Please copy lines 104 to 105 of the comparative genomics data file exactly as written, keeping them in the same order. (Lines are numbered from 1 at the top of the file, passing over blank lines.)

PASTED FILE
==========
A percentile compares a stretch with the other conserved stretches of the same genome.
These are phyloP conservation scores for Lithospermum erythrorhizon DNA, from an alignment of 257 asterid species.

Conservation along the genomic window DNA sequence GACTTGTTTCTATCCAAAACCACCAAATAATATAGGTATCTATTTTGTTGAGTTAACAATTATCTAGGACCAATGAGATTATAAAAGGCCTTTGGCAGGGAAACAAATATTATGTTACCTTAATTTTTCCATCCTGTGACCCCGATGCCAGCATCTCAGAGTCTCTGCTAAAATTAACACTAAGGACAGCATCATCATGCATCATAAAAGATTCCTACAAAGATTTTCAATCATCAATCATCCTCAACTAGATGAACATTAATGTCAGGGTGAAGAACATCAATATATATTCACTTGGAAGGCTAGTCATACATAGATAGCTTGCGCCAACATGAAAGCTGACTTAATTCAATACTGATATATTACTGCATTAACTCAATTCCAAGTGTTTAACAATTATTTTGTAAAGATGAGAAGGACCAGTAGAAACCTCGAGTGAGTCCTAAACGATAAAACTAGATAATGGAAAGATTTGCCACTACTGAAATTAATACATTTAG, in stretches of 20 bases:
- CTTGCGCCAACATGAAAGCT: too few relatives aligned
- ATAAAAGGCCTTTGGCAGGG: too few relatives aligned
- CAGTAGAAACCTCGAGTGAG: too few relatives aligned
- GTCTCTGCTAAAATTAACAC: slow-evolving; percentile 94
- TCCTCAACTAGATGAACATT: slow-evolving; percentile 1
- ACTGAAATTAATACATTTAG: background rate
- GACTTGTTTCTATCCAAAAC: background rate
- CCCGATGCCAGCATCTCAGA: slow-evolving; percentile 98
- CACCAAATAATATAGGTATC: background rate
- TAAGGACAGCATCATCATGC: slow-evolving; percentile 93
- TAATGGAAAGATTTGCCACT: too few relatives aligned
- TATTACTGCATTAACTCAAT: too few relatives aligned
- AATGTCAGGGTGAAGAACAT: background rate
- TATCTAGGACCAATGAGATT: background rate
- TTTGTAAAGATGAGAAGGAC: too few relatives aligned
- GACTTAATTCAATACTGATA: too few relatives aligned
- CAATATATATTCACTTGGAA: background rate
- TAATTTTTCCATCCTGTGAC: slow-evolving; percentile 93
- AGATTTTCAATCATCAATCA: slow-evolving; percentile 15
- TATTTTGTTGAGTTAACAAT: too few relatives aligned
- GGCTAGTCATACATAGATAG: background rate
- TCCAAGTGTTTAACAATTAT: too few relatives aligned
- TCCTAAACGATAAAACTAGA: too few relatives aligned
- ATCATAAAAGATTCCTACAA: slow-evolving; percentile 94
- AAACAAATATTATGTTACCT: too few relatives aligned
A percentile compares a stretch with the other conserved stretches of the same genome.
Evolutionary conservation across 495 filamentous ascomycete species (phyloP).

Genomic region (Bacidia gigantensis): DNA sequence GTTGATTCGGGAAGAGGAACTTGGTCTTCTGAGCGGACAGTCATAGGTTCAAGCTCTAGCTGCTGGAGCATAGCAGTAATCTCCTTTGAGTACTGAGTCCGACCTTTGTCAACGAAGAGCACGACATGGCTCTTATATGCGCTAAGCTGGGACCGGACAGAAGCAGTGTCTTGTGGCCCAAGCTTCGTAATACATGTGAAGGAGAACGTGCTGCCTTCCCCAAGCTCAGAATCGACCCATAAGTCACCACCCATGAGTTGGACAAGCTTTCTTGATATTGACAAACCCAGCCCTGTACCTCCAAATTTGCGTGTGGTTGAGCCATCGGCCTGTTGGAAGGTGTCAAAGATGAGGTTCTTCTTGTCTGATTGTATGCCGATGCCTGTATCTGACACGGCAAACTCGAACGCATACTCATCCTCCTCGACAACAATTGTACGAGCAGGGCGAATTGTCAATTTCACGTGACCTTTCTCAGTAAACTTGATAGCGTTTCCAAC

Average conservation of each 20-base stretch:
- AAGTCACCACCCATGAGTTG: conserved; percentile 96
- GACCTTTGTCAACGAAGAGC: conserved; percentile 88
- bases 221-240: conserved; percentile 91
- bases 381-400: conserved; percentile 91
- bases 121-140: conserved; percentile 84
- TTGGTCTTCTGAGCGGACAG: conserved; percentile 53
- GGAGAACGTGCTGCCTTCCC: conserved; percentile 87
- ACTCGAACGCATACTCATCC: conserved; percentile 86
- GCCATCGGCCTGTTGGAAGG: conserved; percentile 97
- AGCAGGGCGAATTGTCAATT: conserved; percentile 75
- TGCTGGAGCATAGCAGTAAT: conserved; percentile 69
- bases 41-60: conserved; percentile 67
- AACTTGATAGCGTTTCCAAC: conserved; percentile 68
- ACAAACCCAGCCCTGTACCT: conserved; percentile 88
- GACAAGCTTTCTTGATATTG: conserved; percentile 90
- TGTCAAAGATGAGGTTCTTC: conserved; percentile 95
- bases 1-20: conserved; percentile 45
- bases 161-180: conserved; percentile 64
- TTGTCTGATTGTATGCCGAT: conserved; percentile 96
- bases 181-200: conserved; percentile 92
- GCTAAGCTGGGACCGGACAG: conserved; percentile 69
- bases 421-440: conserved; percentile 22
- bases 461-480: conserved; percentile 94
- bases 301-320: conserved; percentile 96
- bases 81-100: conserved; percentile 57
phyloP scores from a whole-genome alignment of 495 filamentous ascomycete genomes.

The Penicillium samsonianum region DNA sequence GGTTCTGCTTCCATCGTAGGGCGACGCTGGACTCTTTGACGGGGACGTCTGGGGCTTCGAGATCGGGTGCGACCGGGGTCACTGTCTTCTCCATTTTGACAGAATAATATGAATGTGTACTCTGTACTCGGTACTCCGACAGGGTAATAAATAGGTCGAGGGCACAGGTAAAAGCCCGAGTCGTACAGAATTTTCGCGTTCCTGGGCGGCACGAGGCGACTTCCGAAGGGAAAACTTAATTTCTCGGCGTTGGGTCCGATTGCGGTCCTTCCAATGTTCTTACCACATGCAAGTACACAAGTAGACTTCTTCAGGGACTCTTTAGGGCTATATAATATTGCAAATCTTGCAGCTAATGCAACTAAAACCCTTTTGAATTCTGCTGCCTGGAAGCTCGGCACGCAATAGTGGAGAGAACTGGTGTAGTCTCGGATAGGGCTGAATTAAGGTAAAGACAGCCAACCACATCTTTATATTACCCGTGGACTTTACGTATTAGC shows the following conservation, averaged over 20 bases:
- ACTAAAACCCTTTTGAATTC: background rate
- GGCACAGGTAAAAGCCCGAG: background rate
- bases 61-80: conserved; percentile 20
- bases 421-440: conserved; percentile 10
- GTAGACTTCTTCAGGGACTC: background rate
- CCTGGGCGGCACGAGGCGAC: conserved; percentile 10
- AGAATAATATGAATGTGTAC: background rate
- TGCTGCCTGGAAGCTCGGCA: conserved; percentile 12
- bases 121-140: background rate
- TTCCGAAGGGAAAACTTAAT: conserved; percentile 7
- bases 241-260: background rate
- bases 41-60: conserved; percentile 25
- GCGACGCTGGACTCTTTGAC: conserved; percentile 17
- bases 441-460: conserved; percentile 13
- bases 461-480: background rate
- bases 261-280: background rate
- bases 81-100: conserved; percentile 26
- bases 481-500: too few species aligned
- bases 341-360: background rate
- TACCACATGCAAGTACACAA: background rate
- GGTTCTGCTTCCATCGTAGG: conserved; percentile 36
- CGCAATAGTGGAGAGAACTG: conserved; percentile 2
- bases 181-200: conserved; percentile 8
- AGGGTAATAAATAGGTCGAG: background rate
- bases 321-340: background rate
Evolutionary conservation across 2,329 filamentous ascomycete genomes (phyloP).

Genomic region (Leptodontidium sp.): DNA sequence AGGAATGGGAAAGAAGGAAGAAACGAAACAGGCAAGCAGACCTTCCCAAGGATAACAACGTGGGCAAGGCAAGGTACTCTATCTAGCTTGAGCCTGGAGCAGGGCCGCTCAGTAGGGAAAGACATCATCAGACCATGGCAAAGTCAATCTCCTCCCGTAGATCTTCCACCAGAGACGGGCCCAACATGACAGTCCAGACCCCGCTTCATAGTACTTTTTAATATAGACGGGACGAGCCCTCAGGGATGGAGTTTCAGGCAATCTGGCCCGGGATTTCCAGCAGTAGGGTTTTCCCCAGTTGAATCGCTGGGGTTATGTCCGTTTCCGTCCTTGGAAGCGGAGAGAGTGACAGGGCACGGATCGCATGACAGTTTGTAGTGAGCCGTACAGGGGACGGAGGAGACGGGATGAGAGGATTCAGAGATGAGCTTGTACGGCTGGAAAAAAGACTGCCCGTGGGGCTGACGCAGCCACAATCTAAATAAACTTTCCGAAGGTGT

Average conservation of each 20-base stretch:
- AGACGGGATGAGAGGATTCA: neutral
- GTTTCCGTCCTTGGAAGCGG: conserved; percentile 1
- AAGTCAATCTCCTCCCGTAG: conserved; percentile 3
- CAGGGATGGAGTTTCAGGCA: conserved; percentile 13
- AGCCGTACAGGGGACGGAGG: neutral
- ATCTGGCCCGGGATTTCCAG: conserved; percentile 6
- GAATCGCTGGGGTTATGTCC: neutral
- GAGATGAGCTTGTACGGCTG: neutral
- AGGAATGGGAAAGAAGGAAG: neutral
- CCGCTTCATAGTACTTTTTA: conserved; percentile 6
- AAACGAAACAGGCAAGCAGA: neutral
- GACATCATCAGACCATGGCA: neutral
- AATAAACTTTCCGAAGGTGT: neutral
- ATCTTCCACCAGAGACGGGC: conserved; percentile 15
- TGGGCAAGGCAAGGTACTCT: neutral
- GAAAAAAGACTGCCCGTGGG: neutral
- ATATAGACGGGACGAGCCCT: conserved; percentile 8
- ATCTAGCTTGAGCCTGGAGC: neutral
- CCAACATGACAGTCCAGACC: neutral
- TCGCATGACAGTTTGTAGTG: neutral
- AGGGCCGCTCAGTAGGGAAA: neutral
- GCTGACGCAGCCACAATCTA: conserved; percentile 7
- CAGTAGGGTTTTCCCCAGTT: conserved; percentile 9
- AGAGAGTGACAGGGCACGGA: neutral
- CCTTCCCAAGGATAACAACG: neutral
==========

- ATATAGACGGGACGAGCCCT: conserved; percentile 8
- ATCTAGCTTGAGCCTGGAGC: neutral